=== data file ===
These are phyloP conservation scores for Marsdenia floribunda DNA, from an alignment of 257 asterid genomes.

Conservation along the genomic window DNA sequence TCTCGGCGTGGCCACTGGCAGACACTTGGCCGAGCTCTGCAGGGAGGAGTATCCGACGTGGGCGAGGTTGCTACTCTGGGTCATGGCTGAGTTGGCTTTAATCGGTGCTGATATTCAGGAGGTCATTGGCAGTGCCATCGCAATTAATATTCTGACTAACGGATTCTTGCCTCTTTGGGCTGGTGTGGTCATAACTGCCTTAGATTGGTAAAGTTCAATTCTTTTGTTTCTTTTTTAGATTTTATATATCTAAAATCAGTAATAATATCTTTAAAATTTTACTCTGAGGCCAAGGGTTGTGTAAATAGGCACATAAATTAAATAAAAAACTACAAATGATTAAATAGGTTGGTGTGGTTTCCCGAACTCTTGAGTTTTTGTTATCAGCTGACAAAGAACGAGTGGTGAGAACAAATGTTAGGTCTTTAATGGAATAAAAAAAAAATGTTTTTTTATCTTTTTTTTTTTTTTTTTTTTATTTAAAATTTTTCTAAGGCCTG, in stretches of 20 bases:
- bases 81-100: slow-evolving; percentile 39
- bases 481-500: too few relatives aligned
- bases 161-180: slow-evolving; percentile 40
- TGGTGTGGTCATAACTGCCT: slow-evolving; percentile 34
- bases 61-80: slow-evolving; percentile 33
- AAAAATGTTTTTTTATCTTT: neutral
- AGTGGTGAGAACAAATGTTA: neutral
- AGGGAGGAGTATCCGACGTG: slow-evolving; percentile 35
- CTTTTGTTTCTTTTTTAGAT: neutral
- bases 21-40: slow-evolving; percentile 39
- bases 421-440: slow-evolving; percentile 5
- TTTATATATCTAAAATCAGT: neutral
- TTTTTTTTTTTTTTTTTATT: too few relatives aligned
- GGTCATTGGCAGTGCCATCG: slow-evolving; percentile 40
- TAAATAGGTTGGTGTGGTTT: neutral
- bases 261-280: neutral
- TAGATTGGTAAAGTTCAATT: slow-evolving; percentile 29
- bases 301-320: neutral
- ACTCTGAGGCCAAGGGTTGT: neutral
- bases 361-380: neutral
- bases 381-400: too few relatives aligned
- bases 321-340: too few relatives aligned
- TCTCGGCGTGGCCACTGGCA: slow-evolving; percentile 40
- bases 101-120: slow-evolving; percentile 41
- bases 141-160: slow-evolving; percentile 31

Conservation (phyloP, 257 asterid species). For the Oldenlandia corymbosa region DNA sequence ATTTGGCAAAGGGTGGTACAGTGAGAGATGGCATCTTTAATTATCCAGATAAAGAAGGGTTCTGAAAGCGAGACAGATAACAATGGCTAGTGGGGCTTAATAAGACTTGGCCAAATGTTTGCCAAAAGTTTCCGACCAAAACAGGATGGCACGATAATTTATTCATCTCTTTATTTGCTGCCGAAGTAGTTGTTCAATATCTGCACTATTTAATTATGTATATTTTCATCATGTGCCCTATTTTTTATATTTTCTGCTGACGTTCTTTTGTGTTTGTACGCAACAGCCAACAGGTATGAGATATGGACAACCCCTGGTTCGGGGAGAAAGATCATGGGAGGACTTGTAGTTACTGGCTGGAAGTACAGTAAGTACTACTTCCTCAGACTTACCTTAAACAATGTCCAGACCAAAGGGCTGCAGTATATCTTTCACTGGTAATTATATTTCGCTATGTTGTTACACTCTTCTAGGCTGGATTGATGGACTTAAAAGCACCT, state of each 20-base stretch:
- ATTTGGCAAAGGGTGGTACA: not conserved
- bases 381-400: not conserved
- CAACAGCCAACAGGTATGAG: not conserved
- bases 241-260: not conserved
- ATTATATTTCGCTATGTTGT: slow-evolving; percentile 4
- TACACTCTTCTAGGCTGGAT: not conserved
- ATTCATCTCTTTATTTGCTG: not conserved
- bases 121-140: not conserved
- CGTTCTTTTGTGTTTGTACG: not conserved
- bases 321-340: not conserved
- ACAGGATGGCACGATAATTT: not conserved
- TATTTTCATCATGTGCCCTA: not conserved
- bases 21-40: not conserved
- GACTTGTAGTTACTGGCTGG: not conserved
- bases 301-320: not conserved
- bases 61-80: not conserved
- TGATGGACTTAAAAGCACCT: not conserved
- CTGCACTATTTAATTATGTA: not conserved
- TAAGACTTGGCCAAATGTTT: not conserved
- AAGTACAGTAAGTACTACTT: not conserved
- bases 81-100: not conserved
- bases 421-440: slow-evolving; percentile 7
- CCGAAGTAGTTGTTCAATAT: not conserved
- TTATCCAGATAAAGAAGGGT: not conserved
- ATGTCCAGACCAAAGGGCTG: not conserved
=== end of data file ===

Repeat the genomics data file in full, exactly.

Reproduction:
These are phyloP conservation scores for Marsdenia floribunda DNA, from an alignment of 257 asterid genomes.

Conservation along the genomic window DNA sequence TCTCGGCGTGGCCACTGGCAGACACTTGGCCGAGCTCTGCAGGGAGGAGTATCCGACGTGGGCGAGGTTGCTACTCTGGGTCATGGCTGAGTTGGCTTTAATCGGTGCTGATATTCAGGAGGTCATTGGCAGTGCCATCGCAATTAATATTCTGACTAACGGATTCTTGCCTCTTTGGGCTGGTGTGGTCATAACTGCCTTAGATTGGTAAAGTTCAATTCTTTTGTTTCTTTTTTAGATTTTATATATCTAAAATCAGTAATAATATCTTTAAAATTTTACTCTGAGGCCAAGGGTTGTGTAAATAGGCACATAAATTAAATAAAAAACTACAAATGATTAAATAGGTTGGTGTGGTTTCCCGAACTCTTGAGTTTTTGTTATCAGCTGACAAAGAACGAGTGGTGAGAACAAATGTTAGGTCTTTAATGGAATAAAAAAAAAATGTTTTTTTATCTTTTTTTTTTTTTTTTTTTTATTTAAAATTTTTCTAAGGCCTG, in stretches of 20 bases:
- bases 81-100: slow-evolving; percentile 39
- bases 481-500: too few relatives aligned
- bases 161-180: slow-evolving; percentile 40
- TGGTGTGGTCATAACTGCCT: slow-evolving; percentile 34
- bases 61-80: slow-evolving; percentile 33
- AAAAATGTTTTTTTATCTTT: neutral
- AGTGGTGAGAACAAATGTTA: neutral
- AGGGAGGAGTATCCGACGTG: slow-evolving; percentile 35
- CTTTTGTTTCTTTTTTAGAT: neutral
- bases 21-40: slow-evolving; percentile 39
- bases 421-440: slow-evolving; percentile 5
- TTTATATATCTAAAATCAGT: neutral
- TTTTTTTTTTTTTTTTTATT: too few relatives aligned
- GGTCATTGGCAGTGCCATCG: slow-evolving; percentile 40
- TAAATAGGTTGGTGTGGTTT: neutral
- bases 261-280: neutral
- TAGATTGGTAAAGTTCAATT: slow-evolving; percentile 29
- bases 301-320: neutral
- ACTCTGAGGCCAAGGGTTGT: neutral
- bases 361-380: neutral
- bases 381-400: too few relatives aligned
- bases 321-340: too few relatives aligned
- TCTCGGCGTGGCCACTGGCA: slow-evolving; percentile 40
- bases 101-120: slow-evolving; percentile 41
- bases 141-160: slow-evolving; percentile 31

Conservation (phyloP, 257 asterid species). For the Oldenlandia corymbosa region DNA sequence ATTTGGCAAAGGGTGGTACAGTGAGAGATGGCATCTTTAATTATCCAGATAAAGAAGGGTTCTGAAAGCGAGACAGATAACAATGGCTAGTGGGGCTTAATAAGACTTGGCCAAATGTTTGCCAAAAGTTTCCGACCAAAACAGGATGGCACGATAATTTATTCATCTCTTTATTTGCTGCCGAAGTAGTTGTTCAATATCTGCACTATTTAATTATGTATATTTTCATCATGTGCCCTATTTTTTATATTTTCTGCTGACGTTCTTTTGTGTTTGTACGCAACAGCCAACAGGTATGAGATATGGACAACCCCTGGTTCGGGGAGAAAGATCATGGGAGGACTTGTAGTTACTGGCTGGAAGTACAGTAAGTACTACTTCCTCAGACTTACCTTAAACAATGTCCAGACCAAAGGGCTGCAGTATATCTTTCACTGGTAATTATATTTCGCTATGTTGTTACACTCTTCTAGGCTGGATTGATGGACTTAAAAGCACCT, state of each 20-base stretch:
- ATTTGGCAAAGGGTGGTACA: not conserved
- bases 381-400: not conserved
- CAACAGCCAACAGGTATGAG: not conserved
- bases 241-260: not conserved
- ATTATATTTCGCTATGTTGT: slow-evolving; percentile 4
- TACACTCTTCTAGGCTGGAT: not conserved
- ATTCATCTCTTTATTTGCTG: not conserved
- bases 121-140: not conserved
- CGTTCTTTTGTGTTTGTACG: not conserved
- bases 321-340: not conserved
- ACAGGATGGCACGATAATTT: not conserved
- TATTTTCATCATGTGCCCTA: not conserved
- bases 21-40: not conserved
- GACTTGTAGTTACTGGCTGG: not conserved
- bases 301-320: not conserved
- bases 61-80: not conserved
- TGATGGACTTAAAAGCACCT: not conserved
- CTGCACTATTTAATTATGTA: not conserved
- TAAGACTTGGCCAAATGTTT: not conserved
- AAGTACAGTAAGTACTACTT: not conserved
- bases 81-100: not conserved
- bases 421-440: slow-evolving; percentile 7
- CCGAAGTAGTTGTTCAATAT: not conserved
- TTATCCAGATAAAGAAGGGT: not conserved
- ATGTCCAGACCAAAGGGCTG: not conserved